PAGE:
- Also known as acesulfame potassium and acesulfame K & discovered in 1967
- Is a synthetic chemical that is roughly 200 times sweeter than sugar
- Our bodies can’t metabolize it, which is why it’s considered low calorie
- Acesulfame is made from a process involving acetoacetic acid and its combination with potassium
- Is found in more than 4,000 products around the world. In the United States, acesulfame potassium has been approved for use in candies, tabletop sweeteners, chewing gums, beverages, dessert and dairy product mixes, baked goods, alcoholic beverages, syrups, refrigerated and frozen desserts, and sweet sauces and toppings
- Acesulfame is often blended with other artificial sweeteners to produce a more sugar-like taste.
- Saccharin is a synthetic chemical that was discovered in 1879 and was the first artificial sweetener created when 2 when a vessel boiled over in the lab where they were creating new chemical dyes from coal tar derivatives. One of the chemists forgot to wash his hands before eating and noticed that his fingers tasted sweet
- Saccharin is 300 times sweeter than sugar and not metabolized by the body, so it has no calories
- There are very few products that contain saccharin these days. Some fountain sodas use a blend of saccharin and aspartame & is still available as Sweet ‘N Low
- Carries a warning label that stated it had been shown to cause cancer in laboratory animals
- To create sucralose, three of the hydrogen (H) and oxygen (O) groups in a sugar molecule are replaced with three chlorine (Cl) atoms. At that point it is no longer sugar — it is an artificial sweetener that is 600 times sweeter than sugar
- Sucralose isn’t metabolized by the body, so it has virtually no calories
- The chlorine that prevents it from being absorbed by the body also gives it the ability to withstand enough heat to be used in baking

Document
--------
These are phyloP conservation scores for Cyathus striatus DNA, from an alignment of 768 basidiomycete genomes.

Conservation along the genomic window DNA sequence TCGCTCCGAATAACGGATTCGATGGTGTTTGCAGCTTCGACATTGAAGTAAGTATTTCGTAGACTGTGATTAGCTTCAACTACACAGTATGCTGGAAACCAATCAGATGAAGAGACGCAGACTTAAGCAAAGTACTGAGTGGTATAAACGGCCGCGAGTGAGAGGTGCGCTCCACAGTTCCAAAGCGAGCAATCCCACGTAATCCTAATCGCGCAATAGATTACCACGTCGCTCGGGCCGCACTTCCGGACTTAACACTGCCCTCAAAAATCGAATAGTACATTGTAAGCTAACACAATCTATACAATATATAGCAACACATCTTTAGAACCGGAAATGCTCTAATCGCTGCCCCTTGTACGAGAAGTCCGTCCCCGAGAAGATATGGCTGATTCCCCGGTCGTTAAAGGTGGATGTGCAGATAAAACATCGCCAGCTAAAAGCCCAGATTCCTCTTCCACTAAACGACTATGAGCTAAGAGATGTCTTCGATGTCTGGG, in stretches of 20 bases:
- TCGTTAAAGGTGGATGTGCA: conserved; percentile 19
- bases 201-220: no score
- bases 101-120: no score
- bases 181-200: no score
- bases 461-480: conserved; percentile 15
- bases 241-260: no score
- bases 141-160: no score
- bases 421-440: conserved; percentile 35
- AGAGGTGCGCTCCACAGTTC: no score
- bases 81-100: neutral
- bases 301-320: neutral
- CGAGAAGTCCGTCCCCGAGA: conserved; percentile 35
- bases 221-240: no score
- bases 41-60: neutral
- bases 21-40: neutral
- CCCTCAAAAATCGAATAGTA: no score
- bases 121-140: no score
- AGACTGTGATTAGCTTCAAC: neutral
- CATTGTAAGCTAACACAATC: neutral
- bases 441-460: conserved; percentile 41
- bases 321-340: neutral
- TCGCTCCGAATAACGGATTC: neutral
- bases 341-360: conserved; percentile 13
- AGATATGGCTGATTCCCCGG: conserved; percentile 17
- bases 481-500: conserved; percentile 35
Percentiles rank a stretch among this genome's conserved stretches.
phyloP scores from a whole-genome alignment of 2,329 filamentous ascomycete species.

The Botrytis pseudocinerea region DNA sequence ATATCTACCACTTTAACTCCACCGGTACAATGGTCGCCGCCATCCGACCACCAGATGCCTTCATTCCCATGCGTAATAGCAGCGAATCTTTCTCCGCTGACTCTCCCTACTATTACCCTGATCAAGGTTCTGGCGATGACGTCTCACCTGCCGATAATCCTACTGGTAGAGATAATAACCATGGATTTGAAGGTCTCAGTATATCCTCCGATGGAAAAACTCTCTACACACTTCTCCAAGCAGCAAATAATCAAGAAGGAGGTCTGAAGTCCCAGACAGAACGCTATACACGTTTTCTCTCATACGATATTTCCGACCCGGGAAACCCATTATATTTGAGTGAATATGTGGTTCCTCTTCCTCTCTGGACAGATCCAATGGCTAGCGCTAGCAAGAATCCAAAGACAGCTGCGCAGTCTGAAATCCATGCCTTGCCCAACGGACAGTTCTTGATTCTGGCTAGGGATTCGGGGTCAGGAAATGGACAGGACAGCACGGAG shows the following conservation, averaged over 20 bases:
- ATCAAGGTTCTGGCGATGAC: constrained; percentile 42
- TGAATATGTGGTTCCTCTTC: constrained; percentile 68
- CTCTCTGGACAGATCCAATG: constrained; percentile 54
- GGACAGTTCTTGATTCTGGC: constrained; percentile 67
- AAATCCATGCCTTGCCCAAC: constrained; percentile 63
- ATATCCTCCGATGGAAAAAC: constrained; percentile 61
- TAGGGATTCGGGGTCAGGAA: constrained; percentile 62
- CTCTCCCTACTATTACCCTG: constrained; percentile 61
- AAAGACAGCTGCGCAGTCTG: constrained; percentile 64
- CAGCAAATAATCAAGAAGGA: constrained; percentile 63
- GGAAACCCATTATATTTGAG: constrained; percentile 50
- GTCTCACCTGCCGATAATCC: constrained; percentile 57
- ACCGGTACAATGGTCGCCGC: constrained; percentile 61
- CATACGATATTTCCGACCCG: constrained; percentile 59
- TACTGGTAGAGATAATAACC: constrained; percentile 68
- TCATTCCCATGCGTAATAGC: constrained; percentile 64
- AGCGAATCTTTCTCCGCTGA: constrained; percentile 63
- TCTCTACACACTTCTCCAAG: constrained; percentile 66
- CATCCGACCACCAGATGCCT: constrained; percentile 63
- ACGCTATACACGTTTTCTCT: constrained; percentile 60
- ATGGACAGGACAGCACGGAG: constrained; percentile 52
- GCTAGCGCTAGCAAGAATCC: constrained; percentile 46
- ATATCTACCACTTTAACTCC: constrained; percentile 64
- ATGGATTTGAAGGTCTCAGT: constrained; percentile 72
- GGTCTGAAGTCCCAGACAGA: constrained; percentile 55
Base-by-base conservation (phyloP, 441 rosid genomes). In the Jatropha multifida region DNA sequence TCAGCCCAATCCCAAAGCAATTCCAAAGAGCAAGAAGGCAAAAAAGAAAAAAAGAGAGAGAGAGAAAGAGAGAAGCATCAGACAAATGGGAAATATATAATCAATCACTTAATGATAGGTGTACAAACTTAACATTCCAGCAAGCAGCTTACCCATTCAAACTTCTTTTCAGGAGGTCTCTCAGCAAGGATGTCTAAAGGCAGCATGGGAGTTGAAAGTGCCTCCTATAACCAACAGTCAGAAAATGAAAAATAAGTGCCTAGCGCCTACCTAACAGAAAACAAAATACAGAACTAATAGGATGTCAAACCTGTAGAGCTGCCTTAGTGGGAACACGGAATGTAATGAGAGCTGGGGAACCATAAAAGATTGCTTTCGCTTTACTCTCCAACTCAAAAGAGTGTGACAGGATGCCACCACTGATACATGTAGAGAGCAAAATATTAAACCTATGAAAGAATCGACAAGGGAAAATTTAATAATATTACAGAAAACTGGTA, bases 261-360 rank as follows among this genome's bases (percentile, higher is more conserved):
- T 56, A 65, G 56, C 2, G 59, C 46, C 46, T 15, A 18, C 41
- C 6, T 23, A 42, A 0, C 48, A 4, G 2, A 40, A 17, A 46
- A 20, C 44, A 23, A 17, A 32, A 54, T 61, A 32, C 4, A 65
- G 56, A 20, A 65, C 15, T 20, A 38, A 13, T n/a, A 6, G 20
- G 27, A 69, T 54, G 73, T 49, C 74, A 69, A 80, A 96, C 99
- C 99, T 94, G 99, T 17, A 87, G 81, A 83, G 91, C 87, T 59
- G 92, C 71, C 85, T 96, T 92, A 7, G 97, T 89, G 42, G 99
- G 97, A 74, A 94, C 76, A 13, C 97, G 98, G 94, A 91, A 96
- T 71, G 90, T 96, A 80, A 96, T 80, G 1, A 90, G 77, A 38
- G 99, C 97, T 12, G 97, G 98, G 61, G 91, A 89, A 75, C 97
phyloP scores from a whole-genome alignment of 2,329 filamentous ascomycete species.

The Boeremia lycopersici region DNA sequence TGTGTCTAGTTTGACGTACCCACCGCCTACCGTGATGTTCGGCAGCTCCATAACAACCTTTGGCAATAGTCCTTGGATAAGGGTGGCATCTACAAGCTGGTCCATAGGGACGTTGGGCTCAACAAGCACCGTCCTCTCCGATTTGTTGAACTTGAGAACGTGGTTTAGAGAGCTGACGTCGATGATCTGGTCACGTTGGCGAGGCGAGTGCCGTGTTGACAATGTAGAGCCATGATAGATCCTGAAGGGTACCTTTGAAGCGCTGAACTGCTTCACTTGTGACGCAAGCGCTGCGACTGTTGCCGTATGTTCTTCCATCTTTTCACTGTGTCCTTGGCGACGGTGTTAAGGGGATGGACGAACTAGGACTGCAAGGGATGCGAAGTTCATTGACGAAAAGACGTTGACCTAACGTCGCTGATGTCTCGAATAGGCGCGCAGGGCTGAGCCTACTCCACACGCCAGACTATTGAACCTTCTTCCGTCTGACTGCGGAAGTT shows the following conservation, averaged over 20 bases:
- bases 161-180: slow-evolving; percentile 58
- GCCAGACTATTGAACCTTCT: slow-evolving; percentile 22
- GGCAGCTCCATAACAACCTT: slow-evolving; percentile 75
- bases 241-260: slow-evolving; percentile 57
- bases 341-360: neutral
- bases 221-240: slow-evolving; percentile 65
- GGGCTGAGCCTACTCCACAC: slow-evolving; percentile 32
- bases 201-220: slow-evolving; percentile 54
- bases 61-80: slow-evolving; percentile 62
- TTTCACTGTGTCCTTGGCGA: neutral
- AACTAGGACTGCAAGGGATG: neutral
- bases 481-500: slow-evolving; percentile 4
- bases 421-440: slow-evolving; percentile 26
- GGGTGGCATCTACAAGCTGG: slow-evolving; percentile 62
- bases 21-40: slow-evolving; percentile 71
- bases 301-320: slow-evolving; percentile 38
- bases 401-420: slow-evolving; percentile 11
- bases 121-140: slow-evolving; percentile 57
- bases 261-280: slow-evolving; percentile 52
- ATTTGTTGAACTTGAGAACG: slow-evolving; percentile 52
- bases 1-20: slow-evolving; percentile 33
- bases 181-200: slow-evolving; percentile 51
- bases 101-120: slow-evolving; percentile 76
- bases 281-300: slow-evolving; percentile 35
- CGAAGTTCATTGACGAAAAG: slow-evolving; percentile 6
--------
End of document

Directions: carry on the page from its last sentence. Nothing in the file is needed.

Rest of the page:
- Marketed as Splenda®, and is the fastest growing artificial sweetener on the market
- It can be found in everything from frozen desserts, to sodas, to cookies, gum, and candies. Sucralose is sold in bulk for baking and is available in a small yellow packet for sweetening your coffee or tea
- There is controversy is over the way Sucralose is marketed as Splenda. Because of their tagline, “Splenda is made from sugar, so it tastes like sugar,” many people believe that Splenda is a natural sweetener and therefore healthier, which isn’t the case. Because there have been no long-term studies, no one really knows if sucralose is healthier than other artificial sweeteners.
- Stevia is a natural sweetener that is extracted from a plant native to Brazil and Paraguay and has been used as a sweetener in other countries for centuries
- It is roughly 300 times sweeter than sugar and is not metabolized by our bodies, so it has no calories
- While advocates of quote studies that show no adverse reactions or effects of the sweetener, other studies have shown that may lead to lower production of sperm and fewer and smaller offspring
- The FDA has not approved for use in food, but it can be sold as a supplement
- Sugar alcohols are made from adding hydrogen atoms to sugars
- They can occur naturally in foods such as fruits and berries
- Sugar alcohols have about one-half to one-third fewer calories than regular sugar, because they convert to glucose more slowly. They don’t usually cause sudden increases in blood sugar, so can be used in moderation by diabetics. Some people with Type I diabetes have found that their blood sugars will rise if they consume sugar alcohols in large amounts
- The caloric content varies by specific sugar alcohol. Erythritol, for example, is not absorbed as easily as others, so it essentially has no calories. Some of the other sugar alcohols can have almost as many calories as sugar, so they’re not necessarily used in “diet” foods, but in sugar-free gum
- Sugar alcohols are found in many sugar-free processed foods, such as hard candies, cookies, chewing gums, soft drinks, throat lozenges, toothpaste, and mouthwash. Look on product labels for mannitol, sorbitol, xylitol, lactitol, isomalt, erythritol, maltitol, and hydrogenated starch hydrolysates (HSH)
- The FDA requires products that contain what would equate to a daily dose of 50 grams or sorbitol or 20 grams of mannitol to be labeled with a “laxative effect” warning. This is because higher levels of sugar alcohols unabsorbed in the intestines can cause bloating, gas, and diarrhea. According to the Center for Science in the Public Interest, only 10 grams of sorbitol can cause GI distress